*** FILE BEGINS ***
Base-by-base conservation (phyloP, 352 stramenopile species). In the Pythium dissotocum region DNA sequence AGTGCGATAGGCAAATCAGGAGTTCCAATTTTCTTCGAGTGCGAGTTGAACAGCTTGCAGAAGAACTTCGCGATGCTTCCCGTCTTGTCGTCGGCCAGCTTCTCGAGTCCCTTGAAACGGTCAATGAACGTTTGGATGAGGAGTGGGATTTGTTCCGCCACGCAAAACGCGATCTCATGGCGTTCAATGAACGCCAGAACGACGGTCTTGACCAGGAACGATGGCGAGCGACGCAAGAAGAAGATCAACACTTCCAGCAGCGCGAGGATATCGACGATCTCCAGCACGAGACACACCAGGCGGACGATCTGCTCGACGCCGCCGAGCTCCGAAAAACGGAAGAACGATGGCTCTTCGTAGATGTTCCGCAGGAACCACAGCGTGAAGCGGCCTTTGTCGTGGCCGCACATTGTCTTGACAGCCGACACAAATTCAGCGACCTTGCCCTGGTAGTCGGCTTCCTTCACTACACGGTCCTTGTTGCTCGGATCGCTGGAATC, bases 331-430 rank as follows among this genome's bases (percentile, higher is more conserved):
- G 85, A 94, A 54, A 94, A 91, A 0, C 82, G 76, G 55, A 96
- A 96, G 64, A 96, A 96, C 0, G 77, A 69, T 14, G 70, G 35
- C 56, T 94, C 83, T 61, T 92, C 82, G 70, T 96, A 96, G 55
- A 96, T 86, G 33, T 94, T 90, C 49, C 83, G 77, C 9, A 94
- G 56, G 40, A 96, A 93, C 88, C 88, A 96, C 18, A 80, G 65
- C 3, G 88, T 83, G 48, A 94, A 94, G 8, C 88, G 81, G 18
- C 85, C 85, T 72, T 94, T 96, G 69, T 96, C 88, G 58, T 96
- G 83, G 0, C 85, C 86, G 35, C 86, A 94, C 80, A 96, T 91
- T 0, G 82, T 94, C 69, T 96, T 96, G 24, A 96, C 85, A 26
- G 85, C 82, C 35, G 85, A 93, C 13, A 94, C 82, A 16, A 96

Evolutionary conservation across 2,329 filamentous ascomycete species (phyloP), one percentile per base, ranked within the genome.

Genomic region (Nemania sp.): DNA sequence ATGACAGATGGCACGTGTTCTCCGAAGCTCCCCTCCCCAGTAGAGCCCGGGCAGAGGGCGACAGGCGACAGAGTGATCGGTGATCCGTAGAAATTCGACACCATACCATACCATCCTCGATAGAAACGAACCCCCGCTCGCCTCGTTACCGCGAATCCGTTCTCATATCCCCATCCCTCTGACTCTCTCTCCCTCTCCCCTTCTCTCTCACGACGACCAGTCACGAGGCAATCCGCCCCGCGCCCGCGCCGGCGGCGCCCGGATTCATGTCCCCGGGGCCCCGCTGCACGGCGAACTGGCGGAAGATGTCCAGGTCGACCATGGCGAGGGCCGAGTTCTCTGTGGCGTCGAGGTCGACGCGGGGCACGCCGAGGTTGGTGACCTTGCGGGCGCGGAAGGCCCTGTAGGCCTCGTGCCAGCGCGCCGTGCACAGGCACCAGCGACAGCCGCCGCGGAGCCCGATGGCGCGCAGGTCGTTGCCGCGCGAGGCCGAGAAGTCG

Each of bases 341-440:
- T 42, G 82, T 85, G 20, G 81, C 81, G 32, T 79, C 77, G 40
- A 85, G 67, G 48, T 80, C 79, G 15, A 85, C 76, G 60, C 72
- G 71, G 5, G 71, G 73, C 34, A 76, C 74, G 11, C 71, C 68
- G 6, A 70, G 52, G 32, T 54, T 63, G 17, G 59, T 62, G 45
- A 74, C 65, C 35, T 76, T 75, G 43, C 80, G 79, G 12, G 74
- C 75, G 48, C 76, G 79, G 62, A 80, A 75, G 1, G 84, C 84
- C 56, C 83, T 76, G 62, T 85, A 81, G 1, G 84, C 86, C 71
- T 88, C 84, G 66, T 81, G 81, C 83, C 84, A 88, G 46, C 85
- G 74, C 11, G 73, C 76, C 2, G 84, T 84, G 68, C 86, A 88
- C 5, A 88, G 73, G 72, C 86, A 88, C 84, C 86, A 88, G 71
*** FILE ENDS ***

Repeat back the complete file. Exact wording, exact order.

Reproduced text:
Base-by-base conservation (phyloP, 352 stramenopile species). In the Pythium dissotocum region DNA sequence AGTGCGATAGGCAAATCAGGAGTTCCAATTTTCTTCGAGTGCGAGTTGAACAGCTTGCAGAAGAACTTCGCGATGCTTCCCGTCTTGTCGTCGGCCAGCTTCTCGAGTCCCTTGAAACGGTCAATGAACGTTTGGATGAGGAGTGGGATTTGTTCCGCCACGCAAAACGCGATCTCATGGCGTTCAATGAACGCCAGAACGACGGTCTTGACCAGGAACGATGGCGAGCGACGCAAGAAGAAGATCAACACTTCCAGCAGCGCGAGGATATCGACGATCTCCAGCACGAGACACACCAGGCGGACGATCTGCTCGACGCCGCCGAGCTCCGAAAAACGGAAGAACGATGGCTCTTCGTAGATGTTCCGCAGGAACCACAGCGTGAAGCGGCCTTTGTCGTGGCCGCACATTGTCTTGACAGCCGACACAAATTCAGCGACCTTGCCCTGGTAGTCGGCTTCCTTCACTACACGGTCCTTGTTGCTCGGATCGCTGGAATC, bases 331-430 rank as follows among this genome's bases (percentile, higher is more conserved):
- G 85, A 94, A 54, A 94, A 91, A 0, C 82, G 76, G 55, A 96
- A 96, G 64, A 96, A 96, C 0, G 77, A 69, T 14, G 70, G 35
- C 56, T 94, C 83, T 61, T 92, C 82, G 70, T 96, A 96, G 55
- A 96, T 86, G 33, T 94, T 90, C 49, C 83, G 77, C 9, A 94
- G 56, G 40, A 96, A 93, C 88, C 88, A 96, C 18, A 80, G 65
- C 3, G 88, T 83, G 48, A 94, A 94, G 8, C 88, G 81, G 18
- C 85, C 85, T 72, T 94, T 96, G 69, T 96, C 88, G 58, T 96
- G 83, G 0, C 85, C 86, G 35, C 86, A 94, C 80, A 96, T 91
- T 0, G 82, T 94, C 69, T 96, T 96, G 24, A 96, C 85, A 26
- G 85, C 82, C 35, G 85, A 93, C 13, A 94, C 82, A 16, A 96

Evolutionary conservation across 2,329 filamentous ascomycete species (phyloP), one percentile per base, ranked within the genome.

Genomic region (Nemania sp.): DNA sequence ATGACAGATGGCACGTGTTCTCCGAAGCTCCCCTCCCCAGTAGAGCCCGGGCAGAGGGCGACAGGCGACAGAGTGATCGGTGATCCGTAGAAATTCGACACCATACCATACCATCCTCGATAGAAACGAACCCCCGCTCGCCTCGTTACCGCGAATCCGTTCTCATATCCCCATCCCTCTGACTCTCTCTCCCTCTCCCCTTCTCTCTCACGACGACCAGTCACGAGGCAATCCGCCCCGCGCCCGCGCCGGCGGCGCCCGGATTCATGTCCCCGGGGCCCCGCTGCACGGCGAACTGGCGGAAGATGTCCAGGTCGACCATGGCGAGGGCCGAGTTCTCTGTGGCGTCGAGGTCGACGCGGGGCACGCCGAGGTTGGTGACCTTGCGGGCGCGGAAGGCCCTGTAGGCCTCGTGCCAGCGCGCCGTGCACAGGCACCAGCGACAGCCGCCGCGGAGCCCGATGGCGCGCAGGTCGTTGCCGCGCGAGGCCGAGAAGTCG

Each of bases 341-440:
- T 42, G 82, T 85, G 20, G 81, C 81, G 32, T 79, C 77, G 40
- A 85, G 67, G 48, T 80, C 79, G 15, A 85, C 76, G 60, C 72
- G 71, G 5, G 71, G 73, C 34, A 76, C 74, G 11, C 71, C 68
- G 6, A 70, G 52, G 32, T 54, T 63, G 17, G 59, T 62, G 45
- A 74, C 65, C 35, T 76, T 75, G 43, C 80, G 79, G 12, G 74
- C 75, G 48, C 76, G 79, G 62, A 80, A 75, G 1, G 84, C 84
- C 56, C 83, T 76, G 62, T 85, A 81, G 1, G 84, C 86, C 71
- T 88, C 84, G 66, T 81, G 81, C 83, C 84, A 88, G 46, C 85
- G 74, C 11, G 73, C 76, C 2, G 84, T 84, G 68, C 86, A 88
- C 5, A 88, G 73, G 72, C 86, A 88, C 84, C 86, A 88, G 71